By the nature of its side effects, cancer treatment can make a private battle a very public affair. For a woman with cancer, having a bald head, pale skin or a missing breast can make her feel like she's being targeted by a bright spotlight and a banner that says, "Cancer patient."
But now more than ever, there are resources for women that will put the spotlight back on their work, their accomplishments and their life—and change that banner to simply read, "Woman."
A Plus Wigs & Cuts has more than 600 wigs and hairpieces in stock, and its technicians are experienced in working with chemotherapy patients. It also has a large inventory of turbans and scarves.
The Susan G. Komen foundation has a thorough list of resources available as well.
Trendz Salon in Hazelwood is offering special pink extensions in support of Breast Cancer Awareness Month, according to salon owner Lisa Thompson, whose own daughter is a cancer survivor.
"We'll donate any proceeds to the American Cancer Society," Thompson said, adding that after her daughter survived leukemia, she feels like "cancer is cancer, no matter what form it is."
Girl on the Go provides private or in-home wig consultations for women with cancer, with locations in 12 states, including Connecticut, Florida, Georgia, Massachusetts, New Hampshire, New York, New Jersey, North and South Carolina, Pennsylvania, Rhode Island and Wisconsin.
Breast cancer survivor Sheril Cohen started the business after her own struggles with hair loss that were matched only by the frustrating process of getting a wig.
"Wig shopping was awful," Cohen shares on her website. "[The attendant] tried to sell me this wig. I thought it was a cute cut, but I thought it made me older and unattractive. I cried. I felt sexy with my long hair. With this wig on I felt like a suburban fortysomething-year-old soccer mom. I was successful, single, a thirtysomething NYC woman. I wanted to retain me—not become someone I did not recognize."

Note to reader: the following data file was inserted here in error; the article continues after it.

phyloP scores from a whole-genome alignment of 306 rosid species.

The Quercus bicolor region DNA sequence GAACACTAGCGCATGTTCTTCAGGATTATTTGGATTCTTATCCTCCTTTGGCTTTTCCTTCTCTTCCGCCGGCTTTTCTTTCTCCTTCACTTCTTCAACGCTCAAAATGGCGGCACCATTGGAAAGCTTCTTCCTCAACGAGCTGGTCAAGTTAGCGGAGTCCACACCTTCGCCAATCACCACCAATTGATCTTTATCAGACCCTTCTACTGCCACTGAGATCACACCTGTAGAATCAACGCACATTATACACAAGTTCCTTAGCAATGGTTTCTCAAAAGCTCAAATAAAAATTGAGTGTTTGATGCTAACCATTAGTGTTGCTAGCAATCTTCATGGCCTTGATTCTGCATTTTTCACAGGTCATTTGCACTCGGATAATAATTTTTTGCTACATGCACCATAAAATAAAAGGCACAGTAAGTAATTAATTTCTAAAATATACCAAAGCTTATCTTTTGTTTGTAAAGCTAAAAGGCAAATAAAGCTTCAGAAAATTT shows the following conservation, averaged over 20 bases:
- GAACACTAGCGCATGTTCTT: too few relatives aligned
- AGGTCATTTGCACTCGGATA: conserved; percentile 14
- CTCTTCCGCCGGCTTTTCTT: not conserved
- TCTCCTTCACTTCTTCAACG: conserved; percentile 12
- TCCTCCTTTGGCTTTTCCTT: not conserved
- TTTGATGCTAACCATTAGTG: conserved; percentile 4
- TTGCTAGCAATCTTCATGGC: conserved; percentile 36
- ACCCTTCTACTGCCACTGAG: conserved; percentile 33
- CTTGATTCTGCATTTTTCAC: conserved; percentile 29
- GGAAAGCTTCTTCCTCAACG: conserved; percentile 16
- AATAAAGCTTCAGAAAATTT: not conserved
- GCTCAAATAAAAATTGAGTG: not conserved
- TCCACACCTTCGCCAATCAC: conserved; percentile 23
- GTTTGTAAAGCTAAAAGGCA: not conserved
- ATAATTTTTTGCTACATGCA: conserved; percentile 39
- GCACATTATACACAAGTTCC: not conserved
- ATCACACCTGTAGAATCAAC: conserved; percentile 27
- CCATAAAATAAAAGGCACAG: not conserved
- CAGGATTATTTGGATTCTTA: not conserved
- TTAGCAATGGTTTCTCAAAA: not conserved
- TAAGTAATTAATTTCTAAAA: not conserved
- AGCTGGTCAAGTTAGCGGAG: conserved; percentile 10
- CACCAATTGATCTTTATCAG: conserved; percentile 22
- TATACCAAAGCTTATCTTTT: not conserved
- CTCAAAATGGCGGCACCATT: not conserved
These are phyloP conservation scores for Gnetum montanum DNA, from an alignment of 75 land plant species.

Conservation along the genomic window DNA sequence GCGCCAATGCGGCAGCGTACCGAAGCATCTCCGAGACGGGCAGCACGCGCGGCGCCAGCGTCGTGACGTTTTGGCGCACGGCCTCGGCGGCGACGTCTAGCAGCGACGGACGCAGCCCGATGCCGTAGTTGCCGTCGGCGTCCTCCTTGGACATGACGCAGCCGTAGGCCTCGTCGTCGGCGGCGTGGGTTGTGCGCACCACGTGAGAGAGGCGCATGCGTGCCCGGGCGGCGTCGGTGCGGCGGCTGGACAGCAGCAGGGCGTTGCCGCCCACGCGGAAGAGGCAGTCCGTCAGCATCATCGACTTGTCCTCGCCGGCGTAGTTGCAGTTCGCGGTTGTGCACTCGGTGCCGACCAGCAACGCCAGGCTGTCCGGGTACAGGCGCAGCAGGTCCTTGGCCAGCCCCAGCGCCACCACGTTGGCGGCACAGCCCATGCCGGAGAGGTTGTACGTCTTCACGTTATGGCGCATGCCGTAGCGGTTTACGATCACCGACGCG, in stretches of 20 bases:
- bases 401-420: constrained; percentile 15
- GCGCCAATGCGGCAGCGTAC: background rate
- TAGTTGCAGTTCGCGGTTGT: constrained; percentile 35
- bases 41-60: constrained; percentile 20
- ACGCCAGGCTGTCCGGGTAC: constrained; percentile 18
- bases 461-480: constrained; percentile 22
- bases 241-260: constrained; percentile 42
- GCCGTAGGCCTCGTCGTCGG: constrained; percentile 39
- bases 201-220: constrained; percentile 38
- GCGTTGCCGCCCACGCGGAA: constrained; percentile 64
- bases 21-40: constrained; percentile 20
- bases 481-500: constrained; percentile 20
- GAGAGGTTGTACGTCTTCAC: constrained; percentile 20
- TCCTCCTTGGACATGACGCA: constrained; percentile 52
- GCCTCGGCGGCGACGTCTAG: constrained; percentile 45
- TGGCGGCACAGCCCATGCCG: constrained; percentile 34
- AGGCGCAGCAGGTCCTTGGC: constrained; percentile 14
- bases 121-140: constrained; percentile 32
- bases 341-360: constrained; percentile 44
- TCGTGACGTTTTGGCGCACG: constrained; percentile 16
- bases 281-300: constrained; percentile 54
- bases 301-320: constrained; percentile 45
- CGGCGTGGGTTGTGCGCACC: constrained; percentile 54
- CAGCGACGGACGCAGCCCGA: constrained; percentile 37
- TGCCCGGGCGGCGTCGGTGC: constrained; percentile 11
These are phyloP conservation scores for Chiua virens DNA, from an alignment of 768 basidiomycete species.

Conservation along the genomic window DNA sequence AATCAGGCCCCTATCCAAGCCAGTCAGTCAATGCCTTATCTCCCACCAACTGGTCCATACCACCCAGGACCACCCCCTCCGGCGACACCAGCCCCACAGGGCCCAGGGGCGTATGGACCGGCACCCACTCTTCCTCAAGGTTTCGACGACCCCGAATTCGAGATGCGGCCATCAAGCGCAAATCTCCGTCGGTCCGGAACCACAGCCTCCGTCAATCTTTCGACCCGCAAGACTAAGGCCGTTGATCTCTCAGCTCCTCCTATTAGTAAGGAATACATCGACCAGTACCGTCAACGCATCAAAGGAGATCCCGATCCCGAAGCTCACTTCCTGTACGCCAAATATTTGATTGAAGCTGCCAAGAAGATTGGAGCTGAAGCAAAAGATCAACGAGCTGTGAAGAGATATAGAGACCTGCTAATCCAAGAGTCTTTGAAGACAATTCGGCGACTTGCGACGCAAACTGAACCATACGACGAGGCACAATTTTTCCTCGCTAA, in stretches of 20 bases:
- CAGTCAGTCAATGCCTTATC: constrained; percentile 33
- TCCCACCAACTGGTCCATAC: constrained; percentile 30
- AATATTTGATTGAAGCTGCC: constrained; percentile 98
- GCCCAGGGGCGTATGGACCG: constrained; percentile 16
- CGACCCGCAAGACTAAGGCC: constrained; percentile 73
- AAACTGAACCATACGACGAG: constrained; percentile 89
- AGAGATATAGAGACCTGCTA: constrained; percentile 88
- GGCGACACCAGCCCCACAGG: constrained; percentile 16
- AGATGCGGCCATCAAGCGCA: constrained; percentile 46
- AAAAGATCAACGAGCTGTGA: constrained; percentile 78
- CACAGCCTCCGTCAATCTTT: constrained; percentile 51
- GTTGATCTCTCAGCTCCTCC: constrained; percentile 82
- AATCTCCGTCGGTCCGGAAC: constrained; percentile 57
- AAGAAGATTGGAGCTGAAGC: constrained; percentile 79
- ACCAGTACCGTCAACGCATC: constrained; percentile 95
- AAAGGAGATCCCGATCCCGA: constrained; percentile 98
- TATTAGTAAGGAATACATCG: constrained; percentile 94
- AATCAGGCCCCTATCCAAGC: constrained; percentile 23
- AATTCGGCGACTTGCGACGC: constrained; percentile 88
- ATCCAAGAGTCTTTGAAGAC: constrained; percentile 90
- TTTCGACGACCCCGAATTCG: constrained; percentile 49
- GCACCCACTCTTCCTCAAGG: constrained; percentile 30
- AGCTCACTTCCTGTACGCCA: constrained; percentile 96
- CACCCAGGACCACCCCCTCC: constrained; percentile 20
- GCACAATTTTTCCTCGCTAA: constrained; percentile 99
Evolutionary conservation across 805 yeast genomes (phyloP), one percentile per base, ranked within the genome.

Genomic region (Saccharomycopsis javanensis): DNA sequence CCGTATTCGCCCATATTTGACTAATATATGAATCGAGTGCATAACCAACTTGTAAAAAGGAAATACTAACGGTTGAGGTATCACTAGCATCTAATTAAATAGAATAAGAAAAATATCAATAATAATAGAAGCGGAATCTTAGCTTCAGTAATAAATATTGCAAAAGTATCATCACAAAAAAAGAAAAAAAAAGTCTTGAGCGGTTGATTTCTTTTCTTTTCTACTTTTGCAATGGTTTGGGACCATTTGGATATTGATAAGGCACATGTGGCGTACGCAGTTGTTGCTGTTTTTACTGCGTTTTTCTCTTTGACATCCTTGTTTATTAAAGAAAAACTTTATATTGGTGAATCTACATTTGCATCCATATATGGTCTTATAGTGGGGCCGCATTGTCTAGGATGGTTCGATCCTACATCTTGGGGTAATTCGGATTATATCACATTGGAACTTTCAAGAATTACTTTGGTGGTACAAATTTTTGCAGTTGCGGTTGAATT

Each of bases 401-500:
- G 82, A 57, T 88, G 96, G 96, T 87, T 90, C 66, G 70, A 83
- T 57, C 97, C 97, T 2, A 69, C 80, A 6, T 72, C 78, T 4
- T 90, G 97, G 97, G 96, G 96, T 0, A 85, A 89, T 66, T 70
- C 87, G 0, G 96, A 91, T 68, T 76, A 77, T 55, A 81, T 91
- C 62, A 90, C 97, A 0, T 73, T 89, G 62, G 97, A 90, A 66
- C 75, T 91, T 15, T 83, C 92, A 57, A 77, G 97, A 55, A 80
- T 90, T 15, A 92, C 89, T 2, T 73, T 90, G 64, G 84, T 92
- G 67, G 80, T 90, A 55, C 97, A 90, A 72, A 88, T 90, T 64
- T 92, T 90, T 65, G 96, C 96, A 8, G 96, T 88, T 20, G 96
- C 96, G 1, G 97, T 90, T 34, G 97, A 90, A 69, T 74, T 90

Now Cohen proudly sells wigs of all kinds—synthetic, hybrid, human hair—to women all over the country, providing, as one of her clients says, privacy.
"I felt so like myself in my wig," said Ellen, a client. "No one knew. People who knew I had been diagnosed but did not know much else used to come up to me at events and ask when I was going to start chemo or if I had chosen a doctor yet. I did not have to tell anyone anything I did not want to tell them."
As women in chemotherapy treatment discover, hair loss isn't limited to their locks. It means no eyebrows, no eyelashes and, as Cohen points out, one bright spot—no shaving.
Women can visit a lash studio to get back that feminine flutter of the lashes, and maybe even amp up their look with a few sexy, extra-long lash extensions.
Jena Creations in Creve Coeur offers wigs in every shape and size, plus a sensitive staff that can help women find just the look they need.
"Among our other services, we'll wash and trim your wig or hairpiece, thin it when and if it needs it, and sell you all the related products you'll want and need to keep your wig or hairpiece in splendid condition," states Jena's website.
There also resources online for women who have had surgery during treatment. KA Mastectomy Bras and Apparel, started by survivor Kimberly Ashmand, features pretty and practical bras tailored to the unique needs of survivors, as well as some with a little lace and sparkle to help women feel sexy again.
Adopting a new look during treatment is about more than simply feeling good for the moment—it can be another weapon in a woman's arsenal against cancer, giving her a deep well of positivity to sustain her.
TELL US: We want to know what matters most to you, whether it's lashes, lipstick or lingerie. Share in the comments section below what aspects of a makeover makes you feel the most beautiful.